Why Ivanka Trump is now an unpaid government employee

Following controversy over her initial intention of serving in a more informal role, Ivanka Trump will join the White House as an unpaid presidential assistant.

Manuel Balce Ceneta/AP
Ivanka Trump speaks at the Smithsonian's National Air and Space Museum in Washington on March 28. Ms. Trump announced Wednesday, March 29, that she will serve as an unpaid employee in the White House.

Ivanka Trump, eldest daughter of President Trump and wife of the president’s senior adviser Jared Kushner, will become a formal assistant to the president, making her an unpaid government employee.

Ms. Trump has long served as an influential adviser to Mr. Trump, having previously spent years working as her father’s senior adviser at the Trump Organization and even serving as his partner on the television show, “The Apprentice.” 

Last week Ms. Trump stated her intention of serving as an informal advisor to her father, acknowledging she already had an office in the White House upstairs from her husband's and was in the process of receiving government-issued security clearance and communications devices.

Such unofficial advising roles are not uncommon in family-run businesses. Despite Ms. Trump promises to “voluntarily follow all of the ethics rules placed on government employees,” former White House ethics lawyers raised concerns that labeling the position as “unofficial” leaves potential room to skirt such rules. 

“This arrangement appears designed to allow Ms. Trump to avoid the ethics, conflict-of-interest, and other rules that apply to White House employees,” wrote Norman L. Eisen and Richard W. Painter, ethics lawyers for former Presidents Barack Obama and George W. Bush, respectively, in a letter to White House counsel.

“That is the core problem with the proposed arrangement for Ms. Trump: she is seeking the ‘status’ of assuming what is in fact, if not in name, a ‘formal White House position’ (one that includes a West Wing office, a security clearance, and an issues portfolio),” the letter continues, “but at the same time the arrangement avoids the “'set of legal restrictions' that accompany such positions.”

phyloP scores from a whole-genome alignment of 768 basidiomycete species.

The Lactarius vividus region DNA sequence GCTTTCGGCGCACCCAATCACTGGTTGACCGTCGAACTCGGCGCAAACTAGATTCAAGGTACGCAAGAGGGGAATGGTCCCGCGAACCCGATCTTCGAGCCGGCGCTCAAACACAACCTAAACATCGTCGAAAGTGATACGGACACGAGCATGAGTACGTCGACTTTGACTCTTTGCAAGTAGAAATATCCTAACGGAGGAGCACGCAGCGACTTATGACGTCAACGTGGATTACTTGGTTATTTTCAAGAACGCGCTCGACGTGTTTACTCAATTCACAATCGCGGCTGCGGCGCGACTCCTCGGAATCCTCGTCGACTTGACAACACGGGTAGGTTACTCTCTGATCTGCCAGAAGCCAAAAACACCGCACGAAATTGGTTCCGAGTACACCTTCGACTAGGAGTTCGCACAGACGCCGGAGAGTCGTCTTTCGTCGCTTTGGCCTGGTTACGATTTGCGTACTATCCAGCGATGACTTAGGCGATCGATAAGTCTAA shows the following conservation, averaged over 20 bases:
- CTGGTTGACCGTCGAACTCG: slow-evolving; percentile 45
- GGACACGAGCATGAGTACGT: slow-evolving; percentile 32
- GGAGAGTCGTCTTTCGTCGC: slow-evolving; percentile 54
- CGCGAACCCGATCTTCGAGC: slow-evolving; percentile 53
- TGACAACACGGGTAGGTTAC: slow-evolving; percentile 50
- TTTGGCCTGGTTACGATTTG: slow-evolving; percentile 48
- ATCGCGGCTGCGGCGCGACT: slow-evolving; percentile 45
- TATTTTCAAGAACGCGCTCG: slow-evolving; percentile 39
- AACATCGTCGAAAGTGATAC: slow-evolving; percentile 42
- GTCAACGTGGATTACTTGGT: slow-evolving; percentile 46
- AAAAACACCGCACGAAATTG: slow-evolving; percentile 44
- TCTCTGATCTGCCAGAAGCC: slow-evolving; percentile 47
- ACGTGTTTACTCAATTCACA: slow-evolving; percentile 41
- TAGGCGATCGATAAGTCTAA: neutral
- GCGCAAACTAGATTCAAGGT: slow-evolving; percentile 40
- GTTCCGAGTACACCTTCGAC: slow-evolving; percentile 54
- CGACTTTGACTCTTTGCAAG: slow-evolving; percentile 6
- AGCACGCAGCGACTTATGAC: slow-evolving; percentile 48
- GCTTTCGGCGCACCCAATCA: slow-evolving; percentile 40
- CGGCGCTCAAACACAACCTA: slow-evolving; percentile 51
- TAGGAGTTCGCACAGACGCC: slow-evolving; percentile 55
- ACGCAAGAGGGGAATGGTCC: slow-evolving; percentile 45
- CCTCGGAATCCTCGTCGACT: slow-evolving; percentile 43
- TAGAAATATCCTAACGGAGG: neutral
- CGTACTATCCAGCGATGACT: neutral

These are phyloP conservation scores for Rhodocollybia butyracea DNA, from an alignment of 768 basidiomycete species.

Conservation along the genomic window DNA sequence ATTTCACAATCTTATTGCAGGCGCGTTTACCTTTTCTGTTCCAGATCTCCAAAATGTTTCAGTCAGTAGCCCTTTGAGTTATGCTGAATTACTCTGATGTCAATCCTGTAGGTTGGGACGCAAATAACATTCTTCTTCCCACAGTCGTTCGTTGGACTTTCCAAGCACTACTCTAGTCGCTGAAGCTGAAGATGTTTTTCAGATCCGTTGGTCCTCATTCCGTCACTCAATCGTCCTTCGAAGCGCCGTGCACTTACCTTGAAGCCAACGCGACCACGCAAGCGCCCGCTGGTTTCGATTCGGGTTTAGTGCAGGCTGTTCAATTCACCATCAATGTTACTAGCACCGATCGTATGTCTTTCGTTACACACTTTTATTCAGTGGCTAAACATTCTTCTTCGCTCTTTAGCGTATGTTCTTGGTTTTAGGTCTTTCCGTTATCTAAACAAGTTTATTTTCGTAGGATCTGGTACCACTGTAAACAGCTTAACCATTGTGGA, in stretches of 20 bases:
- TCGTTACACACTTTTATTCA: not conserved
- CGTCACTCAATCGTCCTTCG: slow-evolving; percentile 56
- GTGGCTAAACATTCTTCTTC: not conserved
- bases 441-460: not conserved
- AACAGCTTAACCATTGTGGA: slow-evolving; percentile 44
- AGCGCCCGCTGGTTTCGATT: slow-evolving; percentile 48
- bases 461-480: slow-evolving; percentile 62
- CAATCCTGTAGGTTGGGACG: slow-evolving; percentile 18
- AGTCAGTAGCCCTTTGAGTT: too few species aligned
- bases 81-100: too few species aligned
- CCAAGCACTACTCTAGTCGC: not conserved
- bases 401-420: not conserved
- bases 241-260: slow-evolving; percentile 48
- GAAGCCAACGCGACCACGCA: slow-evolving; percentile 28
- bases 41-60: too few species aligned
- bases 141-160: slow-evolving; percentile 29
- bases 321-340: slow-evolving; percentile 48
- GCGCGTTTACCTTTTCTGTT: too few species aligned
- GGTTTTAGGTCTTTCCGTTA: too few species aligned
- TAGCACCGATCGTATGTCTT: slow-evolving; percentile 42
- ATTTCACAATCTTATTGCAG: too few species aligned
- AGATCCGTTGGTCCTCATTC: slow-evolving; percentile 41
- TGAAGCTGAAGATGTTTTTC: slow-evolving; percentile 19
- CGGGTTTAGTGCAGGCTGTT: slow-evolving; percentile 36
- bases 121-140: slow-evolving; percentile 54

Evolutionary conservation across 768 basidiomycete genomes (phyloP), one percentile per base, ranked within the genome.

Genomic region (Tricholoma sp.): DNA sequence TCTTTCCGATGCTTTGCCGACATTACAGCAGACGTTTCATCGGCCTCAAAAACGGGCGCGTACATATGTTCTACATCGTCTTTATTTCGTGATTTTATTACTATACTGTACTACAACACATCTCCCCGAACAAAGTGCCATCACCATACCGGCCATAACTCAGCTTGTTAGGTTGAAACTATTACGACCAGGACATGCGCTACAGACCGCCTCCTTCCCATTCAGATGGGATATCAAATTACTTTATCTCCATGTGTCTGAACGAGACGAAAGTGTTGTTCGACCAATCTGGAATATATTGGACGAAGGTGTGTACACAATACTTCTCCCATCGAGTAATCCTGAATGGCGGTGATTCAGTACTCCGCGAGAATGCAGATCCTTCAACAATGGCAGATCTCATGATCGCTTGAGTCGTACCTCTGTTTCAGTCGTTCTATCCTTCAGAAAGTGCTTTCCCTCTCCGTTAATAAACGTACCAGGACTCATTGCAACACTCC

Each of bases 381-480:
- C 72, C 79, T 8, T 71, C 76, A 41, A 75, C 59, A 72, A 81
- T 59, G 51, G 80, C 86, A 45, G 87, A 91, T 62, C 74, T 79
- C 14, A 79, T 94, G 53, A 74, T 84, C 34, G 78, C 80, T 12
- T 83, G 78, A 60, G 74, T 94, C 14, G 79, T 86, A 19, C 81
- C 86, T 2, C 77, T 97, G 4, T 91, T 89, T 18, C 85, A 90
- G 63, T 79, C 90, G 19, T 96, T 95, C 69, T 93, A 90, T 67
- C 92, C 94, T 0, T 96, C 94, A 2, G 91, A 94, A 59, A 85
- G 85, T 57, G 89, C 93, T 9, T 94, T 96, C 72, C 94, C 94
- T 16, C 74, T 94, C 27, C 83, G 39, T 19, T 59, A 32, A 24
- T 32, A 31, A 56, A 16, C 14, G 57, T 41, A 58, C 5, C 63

In response, Ms. Trump opted instead to become an official, if unpaid, White House employee.

“I have heard the concerns some have with my advising the president in my personal capacity while voluntarily complying with all ethics rules, and I will instead serve as an unpaid employee in the White House Office, subject to all of the same rules as other federal employees,” Ms. Trump said in a statement on Wednesday, quoted by The New York Times.

“Throughout this process I have been working closely and in good faith with the White House counsel and my personal counsel to address the unprecedented nature of my role,” she added.

As such, Ms. Trump will file the financial disclosure forms required for federal employees. According to her lawyer, Jamie S. Gorelick, she will also comply with and be bound by all ethics rules that apply to an employee in such a position.

Ms. Trump, whose husband has been serving as senior adviser to the president since his inauguration, has already held a fairly public role in her father’s administration, joining him in his meeting with Japanese Prime Minister Shinzo Abe in December and sitting beside German Chancellor Angela Merkel during her visit to the United States two weeks ago.

In order to avoid potential conflicts of interest, Ms. Trump had already transferred the management of her eponymous fashion label to the company president and stepped down from her leadership role in the Trump Organization.

While questions still remain about the potential nepotism in Mr. Trump’s leadership team, the Justice Department determined in January that the 1967 federal anti-nepotism law does not apply to the White House, in response to a challenge over Mr. Kushner’s appointment as senior adviser.

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